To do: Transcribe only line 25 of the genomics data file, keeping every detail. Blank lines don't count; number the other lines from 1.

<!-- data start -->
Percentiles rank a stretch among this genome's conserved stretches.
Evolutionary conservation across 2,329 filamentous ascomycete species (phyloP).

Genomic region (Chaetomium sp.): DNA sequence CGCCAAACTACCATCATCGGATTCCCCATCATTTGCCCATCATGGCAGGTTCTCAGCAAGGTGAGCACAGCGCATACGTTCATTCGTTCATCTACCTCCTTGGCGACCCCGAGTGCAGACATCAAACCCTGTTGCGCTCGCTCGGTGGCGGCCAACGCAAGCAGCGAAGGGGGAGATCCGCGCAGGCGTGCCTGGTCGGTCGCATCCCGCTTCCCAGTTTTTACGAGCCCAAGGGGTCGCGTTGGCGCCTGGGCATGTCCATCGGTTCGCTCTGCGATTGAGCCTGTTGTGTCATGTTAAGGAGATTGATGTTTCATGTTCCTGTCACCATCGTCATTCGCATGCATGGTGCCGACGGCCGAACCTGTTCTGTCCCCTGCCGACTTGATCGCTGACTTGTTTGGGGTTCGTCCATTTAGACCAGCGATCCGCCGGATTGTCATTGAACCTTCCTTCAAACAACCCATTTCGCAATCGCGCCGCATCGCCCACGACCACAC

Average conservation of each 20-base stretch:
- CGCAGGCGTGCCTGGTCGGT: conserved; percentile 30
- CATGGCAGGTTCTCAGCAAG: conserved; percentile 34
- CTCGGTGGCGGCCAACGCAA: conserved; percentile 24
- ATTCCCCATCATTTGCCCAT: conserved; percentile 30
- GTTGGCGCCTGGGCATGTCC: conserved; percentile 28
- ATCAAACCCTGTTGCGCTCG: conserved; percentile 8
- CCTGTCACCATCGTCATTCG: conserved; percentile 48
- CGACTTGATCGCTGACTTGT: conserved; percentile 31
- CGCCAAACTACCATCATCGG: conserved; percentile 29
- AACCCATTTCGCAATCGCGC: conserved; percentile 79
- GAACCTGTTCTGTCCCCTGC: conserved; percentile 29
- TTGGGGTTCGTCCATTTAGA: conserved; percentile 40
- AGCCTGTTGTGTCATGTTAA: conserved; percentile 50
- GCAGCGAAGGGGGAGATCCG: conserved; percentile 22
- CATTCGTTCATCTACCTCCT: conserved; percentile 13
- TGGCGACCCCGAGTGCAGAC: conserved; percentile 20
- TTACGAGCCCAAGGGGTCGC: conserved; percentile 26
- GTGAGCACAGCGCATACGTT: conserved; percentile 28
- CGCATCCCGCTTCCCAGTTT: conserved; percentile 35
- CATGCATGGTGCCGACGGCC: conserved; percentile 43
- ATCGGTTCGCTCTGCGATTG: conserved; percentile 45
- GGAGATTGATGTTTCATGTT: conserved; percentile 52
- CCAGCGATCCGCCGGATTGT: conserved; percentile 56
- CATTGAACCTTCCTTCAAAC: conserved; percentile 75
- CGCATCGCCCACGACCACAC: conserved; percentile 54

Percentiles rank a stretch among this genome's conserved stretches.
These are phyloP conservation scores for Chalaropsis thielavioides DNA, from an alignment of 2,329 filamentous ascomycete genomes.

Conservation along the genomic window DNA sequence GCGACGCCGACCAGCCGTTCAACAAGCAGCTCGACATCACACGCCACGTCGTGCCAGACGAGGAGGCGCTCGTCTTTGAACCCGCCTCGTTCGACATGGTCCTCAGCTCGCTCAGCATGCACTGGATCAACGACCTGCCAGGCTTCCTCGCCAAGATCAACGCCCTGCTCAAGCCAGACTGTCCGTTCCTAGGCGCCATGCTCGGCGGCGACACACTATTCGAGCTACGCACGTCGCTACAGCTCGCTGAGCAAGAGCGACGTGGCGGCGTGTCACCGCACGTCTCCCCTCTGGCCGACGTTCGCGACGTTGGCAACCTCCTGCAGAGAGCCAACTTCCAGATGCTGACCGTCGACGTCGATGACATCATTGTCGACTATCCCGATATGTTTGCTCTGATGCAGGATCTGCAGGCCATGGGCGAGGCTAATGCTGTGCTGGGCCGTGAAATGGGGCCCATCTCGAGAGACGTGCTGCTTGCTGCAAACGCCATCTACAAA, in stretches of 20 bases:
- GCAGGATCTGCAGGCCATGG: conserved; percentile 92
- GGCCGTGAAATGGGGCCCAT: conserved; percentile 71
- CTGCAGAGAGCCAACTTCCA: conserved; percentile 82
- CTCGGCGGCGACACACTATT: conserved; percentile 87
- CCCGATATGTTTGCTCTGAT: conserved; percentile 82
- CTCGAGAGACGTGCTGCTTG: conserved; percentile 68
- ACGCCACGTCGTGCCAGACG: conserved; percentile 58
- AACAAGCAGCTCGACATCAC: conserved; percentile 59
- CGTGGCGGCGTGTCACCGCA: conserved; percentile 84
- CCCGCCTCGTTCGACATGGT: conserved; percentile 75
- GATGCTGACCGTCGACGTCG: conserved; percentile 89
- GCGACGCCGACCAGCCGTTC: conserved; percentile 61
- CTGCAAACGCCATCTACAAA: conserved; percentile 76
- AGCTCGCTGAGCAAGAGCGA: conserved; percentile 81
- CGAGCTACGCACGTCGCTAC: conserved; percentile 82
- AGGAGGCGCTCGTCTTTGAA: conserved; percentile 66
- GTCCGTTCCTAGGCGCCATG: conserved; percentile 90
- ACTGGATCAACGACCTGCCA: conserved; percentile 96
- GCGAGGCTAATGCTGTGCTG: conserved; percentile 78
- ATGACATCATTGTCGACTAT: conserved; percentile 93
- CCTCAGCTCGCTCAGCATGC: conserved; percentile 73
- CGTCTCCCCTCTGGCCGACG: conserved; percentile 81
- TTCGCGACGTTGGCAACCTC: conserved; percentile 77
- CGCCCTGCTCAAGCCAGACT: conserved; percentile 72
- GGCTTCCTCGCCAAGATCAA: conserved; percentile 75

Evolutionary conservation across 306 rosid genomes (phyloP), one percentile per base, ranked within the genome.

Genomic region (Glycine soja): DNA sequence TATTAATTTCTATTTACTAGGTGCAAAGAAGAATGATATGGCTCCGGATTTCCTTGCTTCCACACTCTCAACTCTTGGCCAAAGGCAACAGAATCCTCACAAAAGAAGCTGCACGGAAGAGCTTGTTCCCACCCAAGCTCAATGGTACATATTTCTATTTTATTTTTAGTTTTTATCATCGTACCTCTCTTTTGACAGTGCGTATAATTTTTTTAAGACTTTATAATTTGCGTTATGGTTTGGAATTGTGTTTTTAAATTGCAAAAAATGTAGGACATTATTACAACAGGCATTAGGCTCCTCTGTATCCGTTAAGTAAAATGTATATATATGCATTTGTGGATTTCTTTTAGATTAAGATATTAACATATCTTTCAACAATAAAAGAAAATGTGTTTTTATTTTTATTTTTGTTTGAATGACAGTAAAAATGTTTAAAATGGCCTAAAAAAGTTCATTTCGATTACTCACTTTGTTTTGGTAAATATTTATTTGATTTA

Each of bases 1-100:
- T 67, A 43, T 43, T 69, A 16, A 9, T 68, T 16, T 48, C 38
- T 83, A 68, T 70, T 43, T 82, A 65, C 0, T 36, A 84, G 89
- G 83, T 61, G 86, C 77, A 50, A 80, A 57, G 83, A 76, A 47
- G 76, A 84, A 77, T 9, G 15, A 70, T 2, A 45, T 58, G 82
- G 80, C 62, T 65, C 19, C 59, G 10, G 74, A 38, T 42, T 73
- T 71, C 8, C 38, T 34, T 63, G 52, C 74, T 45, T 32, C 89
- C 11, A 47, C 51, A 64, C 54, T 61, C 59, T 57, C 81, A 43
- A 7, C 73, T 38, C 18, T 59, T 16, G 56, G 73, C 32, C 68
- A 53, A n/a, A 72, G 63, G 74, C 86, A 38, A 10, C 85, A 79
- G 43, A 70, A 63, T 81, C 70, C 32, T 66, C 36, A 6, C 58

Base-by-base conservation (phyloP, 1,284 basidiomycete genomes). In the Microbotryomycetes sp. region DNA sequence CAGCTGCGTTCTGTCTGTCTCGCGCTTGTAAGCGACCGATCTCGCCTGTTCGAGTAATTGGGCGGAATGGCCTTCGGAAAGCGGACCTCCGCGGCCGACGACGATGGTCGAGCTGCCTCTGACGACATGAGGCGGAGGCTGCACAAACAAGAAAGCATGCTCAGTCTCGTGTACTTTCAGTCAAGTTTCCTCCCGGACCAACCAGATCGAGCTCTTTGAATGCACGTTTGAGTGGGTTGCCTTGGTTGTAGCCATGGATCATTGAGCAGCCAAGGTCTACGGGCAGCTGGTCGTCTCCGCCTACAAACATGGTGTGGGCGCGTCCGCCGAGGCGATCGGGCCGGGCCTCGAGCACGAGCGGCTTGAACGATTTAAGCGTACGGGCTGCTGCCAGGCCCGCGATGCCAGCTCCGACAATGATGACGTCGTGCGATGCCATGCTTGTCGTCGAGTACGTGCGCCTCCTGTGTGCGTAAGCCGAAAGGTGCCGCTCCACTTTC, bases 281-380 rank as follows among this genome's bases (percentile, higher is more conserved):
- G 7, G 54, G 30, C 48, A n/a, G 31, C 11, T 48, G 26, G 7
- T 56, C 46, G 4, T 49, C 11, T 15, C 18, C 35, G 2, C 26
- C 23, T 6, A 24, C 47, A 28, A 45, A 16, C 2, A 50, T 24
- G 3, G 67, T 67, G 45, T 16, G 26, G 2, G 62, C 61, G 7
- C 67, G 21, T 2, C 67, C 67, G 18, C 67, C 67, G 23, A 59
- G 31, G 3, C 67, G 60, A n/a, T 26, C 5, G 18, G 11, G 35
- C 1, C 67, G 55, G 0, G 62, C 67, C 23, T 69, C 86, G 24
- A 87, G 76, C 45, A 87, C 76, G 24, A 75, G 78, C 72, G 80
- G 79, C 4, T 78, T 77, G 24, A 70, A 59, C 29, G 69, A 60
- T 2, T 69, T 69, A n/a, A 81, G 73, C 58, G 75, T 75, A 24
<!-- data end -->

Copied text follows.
- ATCGGTTCGCTCTGCGATTG: conserved; percentile 45